41 HOURS TO GO:
- The senate is still at a standstill as the mayoral control deadline nears. (NY1, Daily News 1, 2)
- Mayor Bloomberg held a press event yesterday to urge the senate to act. (GothamSchools, NY1, Post)
- Bloomberg used his weekly radio address to push the point. (Staten Island Advance)
- Even if the senate goes back to work, the mayoral control law could still lapse. (Daily News)
- The path to reconstitute the old system would be a rocky one, and the city has contingency plans. (Times)
- Former chancellor Harold Levy says legislators can deal with their concerns later. (Post)
- Randi Weingarten says the senate needs to give kids stability by extending mayoral control. (Post)
- “Absent renewal, no one in the system will be accountable to anyone,” the Post warns.
OTHER NEWS FROM NEW YORK CITY:
- City valedictorians talk about their futures and how they would improve the city schools. (Times)
- Francis Lewis HS principal Musa Ali Shama speaks out about overcrowding at his school. (Daily News)
- City Catholic schools outperform public schools on state tests. (Post)
- PS 20’s principal, Sean Keaton, pleaded not guilty to assaulting one of his teachers. (Daily News)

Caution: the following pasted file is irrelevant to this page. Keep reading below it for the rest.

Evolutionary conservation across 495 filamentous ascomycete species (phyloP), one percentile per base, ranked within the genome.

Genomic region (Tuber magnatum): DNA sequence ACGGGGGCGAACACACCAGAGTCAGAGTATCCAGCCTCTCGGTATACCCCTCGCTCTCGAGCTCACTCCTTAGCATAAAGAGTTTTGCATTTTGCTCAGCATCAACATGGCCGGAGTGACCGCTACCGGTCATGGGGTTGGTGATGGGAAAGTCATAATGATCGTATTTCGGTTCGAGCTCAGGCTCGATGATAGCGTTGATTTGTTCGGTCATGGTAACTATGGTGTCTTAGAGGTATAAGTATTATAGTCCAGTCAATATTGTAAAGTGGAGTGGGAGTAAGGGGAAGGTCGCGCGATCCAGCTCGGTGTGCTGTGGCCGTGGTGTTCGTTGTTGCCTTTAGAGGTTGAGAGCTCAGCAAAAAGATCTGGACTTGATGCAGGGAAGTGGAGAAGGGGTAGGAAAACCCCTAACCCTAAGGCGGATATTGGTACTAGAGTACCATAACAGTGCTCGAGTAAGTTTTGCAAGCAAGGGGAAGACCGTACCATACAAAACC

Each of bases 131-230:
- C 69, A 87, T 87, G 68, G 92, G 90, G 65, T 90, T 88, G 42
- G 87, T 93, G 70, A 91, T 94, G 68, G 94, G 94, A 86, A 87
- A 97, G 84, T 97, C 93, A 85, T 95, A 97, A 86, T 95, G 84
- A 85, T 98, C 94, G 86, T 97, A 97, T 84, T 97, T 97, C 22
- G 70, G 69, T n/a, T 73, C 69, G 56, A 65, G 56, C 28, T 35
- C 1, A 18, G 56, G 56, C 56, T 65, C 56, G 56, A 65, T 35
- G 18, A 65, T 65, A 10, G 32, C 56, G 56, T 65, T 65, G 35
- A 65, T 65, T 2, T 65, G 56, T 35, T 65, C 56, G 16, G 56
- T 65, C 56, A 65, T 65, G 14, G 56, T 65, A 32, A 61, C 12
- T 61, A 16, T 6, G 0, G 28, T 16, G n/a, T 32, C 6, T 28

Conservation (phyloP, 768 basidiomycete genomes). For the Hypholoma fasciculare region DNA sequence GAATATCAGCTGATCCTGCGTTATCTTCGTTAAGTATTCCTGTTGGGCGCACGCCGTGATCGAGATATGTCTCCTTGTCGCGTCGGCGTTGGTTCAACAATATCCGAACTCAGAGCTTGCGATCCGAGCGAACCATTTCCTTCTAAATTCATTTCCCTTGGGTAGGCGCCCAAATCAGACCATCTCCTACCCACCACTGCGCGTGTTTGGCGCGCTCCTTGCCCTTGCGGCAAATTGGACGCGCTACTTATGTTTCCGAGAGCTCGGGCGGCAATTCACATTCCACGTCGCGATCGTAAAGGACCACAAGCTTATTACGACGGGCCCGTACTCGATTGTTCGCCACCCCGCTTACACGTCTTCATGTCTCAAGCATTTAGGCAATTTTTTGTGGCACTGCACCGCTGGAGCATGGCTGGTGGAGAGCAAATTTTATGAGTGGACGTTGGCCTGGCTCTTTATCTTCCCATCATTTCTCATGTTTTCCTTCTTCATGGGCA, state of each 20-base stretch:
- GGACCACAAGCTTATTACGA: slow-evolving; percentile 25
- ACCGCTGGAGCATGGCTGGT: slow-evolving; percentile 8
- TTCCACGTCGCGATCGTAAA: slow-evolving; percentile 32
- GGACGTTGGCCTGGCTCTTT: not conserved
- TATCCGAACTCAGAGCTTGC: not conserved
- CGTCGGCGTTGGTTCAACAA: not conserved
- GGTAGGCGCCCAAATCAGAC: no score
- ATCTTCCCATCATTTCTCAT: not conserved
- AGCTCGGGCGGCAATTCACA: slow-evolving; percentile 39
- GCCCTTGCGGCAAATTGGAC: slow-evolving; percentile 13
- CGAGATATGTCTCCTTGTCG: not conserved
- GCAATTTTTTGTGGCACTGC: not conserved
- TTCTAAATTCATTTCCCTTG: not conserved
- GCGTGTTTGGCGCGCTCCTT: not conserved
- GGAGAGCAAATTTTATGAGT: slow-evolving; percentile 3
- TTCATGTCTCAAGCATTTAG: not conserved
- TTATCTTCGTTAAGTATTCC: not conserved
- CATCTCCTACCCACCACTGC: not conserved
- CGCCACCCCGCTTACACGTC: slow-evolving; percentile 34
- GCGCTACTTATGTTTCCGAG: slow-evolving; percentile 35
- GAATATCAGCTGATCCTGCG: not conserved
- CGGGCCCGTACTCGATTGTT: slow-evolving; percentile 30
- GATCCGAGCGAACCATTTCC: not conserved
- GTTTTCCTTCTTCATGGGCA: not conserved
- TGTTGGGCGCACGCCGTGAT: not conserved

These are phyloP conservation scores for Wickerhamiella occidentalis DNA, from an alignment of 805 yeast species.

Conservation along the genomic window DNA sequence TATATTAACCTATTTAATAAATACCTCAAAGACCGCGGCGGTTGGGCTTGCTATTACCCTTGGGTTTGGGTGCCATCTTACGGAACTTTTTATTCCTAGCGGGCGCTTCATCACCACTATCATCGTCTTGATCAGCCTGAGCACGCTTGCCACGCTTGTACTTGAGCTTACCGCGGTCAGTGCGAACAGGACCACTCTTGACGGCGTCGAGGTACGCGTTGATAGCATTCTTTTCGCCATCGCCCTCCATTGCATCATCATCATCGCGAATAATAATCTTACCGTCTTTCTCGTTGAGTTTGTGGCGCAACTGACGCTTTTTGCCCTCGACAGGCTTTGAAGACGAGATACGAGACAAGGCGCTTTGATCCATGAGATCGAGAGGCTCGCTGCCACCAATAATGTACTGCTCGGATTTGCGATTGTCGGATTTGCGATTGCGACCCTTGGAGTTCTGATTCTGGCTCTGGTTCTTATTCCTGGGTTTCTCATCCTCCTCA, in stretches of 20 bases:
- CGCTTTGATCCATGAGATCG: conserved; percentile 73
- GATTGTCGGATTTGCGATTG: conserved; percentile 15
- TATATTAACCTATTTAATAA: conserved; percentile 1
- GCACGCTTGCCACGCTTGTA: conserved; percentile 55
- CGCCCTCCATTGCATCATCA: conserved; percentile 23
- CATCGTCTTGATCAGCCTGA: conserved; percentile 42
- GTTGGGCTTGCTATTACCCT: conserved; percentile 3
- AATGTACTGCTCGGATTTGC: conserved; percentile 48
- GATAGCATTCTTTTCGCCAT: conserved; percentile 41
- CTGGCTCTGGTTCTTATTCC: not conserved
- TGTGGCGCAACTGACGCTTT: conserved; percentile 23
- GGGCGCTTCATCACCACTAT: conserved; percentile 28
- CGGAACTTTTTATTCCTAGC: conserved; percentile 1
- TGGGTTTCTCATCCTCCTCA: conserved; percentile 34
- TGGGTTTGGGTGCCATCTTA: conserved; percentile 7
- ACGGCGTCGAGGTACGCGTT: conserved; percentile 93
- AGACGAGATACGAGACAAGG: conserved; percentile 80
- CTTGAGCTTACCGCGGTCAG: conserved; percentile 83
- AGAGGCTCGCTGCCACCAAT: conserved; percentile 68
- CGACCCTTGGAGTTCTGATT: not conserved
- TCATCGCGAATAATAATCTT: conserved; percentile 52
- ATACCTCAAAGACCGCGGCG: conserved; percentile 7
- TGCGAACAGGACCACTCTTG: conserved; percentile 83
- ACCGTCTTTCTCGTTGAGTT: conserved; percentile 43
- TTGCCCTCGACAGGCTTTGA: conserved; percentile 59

- PS 20 students invited Keaton to speak; the Times says problems there stem from a culture clash.
- A Brooklyn principal is under investigation for collecting pay despite not showing up for school. (Post)
- The Post breaks down the complaints against teachers currently sitting in the rubber room.
- An arts high school in Queens had Tony Bennett and Bruce Willis at its graduation. (Post)
- Long Island principals are planning to protest the short-notice state test schedule change. (Newsday)
- Jonas Chartock discusses SUNY’s Charter Schools Institute, which he heads. (Albany Times-Union)
- Boston’s mayor has become a charter school supporter despite strong opposition. (Wall Street Journal)
- Jay Mathews challenges unions to prove that they can do as well as charter schools. (Washington Post)
- An audit found that many D.C. charter schools steer special education students away. (Washington Post)
- A program to help struggling teachers through peer review is growing slowly. (Washington Post)